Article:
Being able to have hard conversations isn’t something that comes naturally to most people, in actually fact, according to research, about 80% of the population do, so if this sounds like you, you’re defiantly not alone.
However, if we don’t learn how to have them, it's possible we'll end up with dysfunctional relationships both personally and professionally. And if you’re not avoiding these conversations then you may be having them poorly, so it’s about time we learnt the secret to mastering them.
Words by YK Daily's resident life coach Amira Mansour @the_communicationexpert
You may have the best reasons as to why you’re not having these types of conversations. Maybe it’s because you’re worried you’ll hurt the other person’s feelings, or maybe you think you’re coming across too harshly. Perhaps it’s because you think you will be judged, or even worse, the other person won’t like you for having the conversation. Or have you already tried to have the conversation but it didn’t go well, or the other person didn’t react well to what you had to say?
Before we get into the tools that are going to transform the way you have these types of conversations, let’s consider the best way to prepare for them before you even find yourself in a situation where you’re simply not sure what to say…
What’s Your Intention?
Be honest and ask yourself why do you want to have this conversation. What are you hoping to achieve by saying something? Is it because you want to vent and get it off your chest, or is it because you truly want to change the relationship with this person?
What Assumptions Are You Making?
You’re entitled to feel what you feel. However, be aware of the emotions arising. Did they intentionally want to hurt or offend you? Could it be that they may not be aware of the impact something they’ve said or done has on you?
What’s Triggering You?
Let’s be honest about the role your emotions play when you’re in a heightened state. Are you feeling triggered because it reminds you of a previous situation that hasn’t resolved? Does it remind you of something similar growing up where you didn’t feel heard or seen?
How Is Your Mindset Influencing Your Perception?
If you keep approaching it as though it’s confrontation, this is the energy and frequency you’re going to bring to the conversation. Instead, approach it with the mindset that it’s simply a conversation not an argument. It’s an opportunity to share what’s important for you and hopefully create a deeper connection at the same time.
What Do You Need & Fear?
Be honest about what you need from this conversation, and also the fears that are holding you back. Are you worried you’ll lose the relationship as a result of having this conversation, or does it have your stomach in knots at the thought of saying anything at all?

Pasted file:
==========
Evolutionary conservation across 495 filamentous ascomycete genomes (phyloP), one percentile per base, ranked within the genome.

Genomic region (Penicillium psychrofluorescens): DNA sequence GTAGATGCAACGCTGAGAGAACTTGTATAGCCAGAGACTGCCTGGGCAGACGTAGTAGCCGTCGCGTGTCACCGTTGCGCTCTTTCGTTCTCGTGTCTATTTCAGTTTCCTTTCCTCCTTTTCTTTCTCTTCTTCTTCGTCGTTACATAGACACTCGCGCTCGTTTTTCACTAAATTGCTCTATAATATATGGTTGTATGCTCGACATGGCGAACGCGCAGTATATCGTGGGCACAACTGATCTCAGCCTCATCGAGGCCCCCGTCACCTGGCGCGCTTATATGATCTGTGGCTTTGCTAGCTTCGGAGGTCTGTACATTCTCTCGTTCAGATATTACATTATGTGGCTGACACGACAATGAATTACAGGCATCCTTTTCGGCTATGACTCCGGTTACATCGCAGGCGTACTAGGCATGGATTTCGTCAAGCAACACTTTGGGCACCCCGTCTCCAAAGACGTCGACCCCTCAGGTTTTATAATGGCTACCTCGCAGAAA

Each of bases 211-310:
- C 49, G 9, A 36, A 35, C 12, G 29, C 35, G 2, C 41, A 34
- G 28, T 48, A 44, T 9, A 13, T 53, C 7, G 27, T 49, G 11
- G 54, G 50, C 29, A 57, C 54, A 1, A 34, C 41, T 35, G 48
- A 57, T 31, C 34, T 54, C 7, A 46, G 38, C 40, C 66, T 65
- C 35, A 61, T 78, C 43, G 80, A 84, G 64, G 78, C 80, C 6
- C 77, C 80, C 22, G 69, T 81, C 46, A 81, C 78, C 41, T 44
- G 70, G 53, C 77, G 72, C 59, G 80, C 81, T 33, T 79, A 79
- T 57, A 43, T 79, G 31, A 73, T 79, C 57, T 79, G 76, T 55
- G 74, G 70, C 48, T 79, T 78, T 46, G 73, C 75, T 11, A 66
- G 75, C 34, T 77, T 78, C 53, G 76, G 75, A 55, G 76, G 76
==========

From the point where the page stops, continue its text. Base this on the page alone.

Now you’ve gone through your preparation checklist, here's what's going to make you a master at having these types of conversations?
Take A Timeout
Sometimes we fear that we have to resolve hard conversations there and then. But when we’re caught off guard we may react in a way that we later regret, so don’t be afraid to take a timeout. Consider removing yourself from the conversation to cool down. This allows you space to reflect and check in with yourself. If it’s bothering you is it because this is something that’s come up before, or is it because you are not feeling heard or understood? From here you can revert back to the reason why the conversation is important and the outcome that you'd like.
Deal With Confrontation
You aren’t in control of how other people are going to react, but you do have the power over how you choose to respond and engage. In the moment this can be one of the hardest things to master, because you respond from the primitive part of your brain that’s automatic. If someone’s getting confrontational with you, don’t respond in the same way. Acknwoledge how they’re feeling and ask yourself how you can show that you see and hear them.
One of the reasons we experience conflict and miscommunication is because of the filters we have of the world. Having conflict (despite what you may think) isn’t a bad thing. There’s a certain element that’s needed as humans in order to find new ways of doing things, brainstorming and being able to understand someone’s perspective without having to agree. Mastering hard conversations doesn’t mean that you escape any conflict, but what it does mean is that you’re willing to listen to the other person.
One way people go wrong is by failing to share what the other person is or isn’t doing, or how they’ve contributed to how you feel. If you want to be able to have hard conversations and get the desired outcome, this means fully taking ownership of how you feel. Imagine the possibilities if you can own the reasons you’re having the conversation, the impact it’s having on you and how you want to do things differently?
A frequently asked question is how to start a hard conversation. Here are some options to take and tweak into your own words so it feels authentic to you:
I’d like to talk about [insert topic], have you got time today?
I think we’ve got different perceptions. Let’s discuss this as I’m keen to hear your thoughts.
We keep getting into this situation. Let’s talk and see if we can find a different way of doing things.
I’ve been reflecting on [insert thing] and would like to share my thoughts with you.
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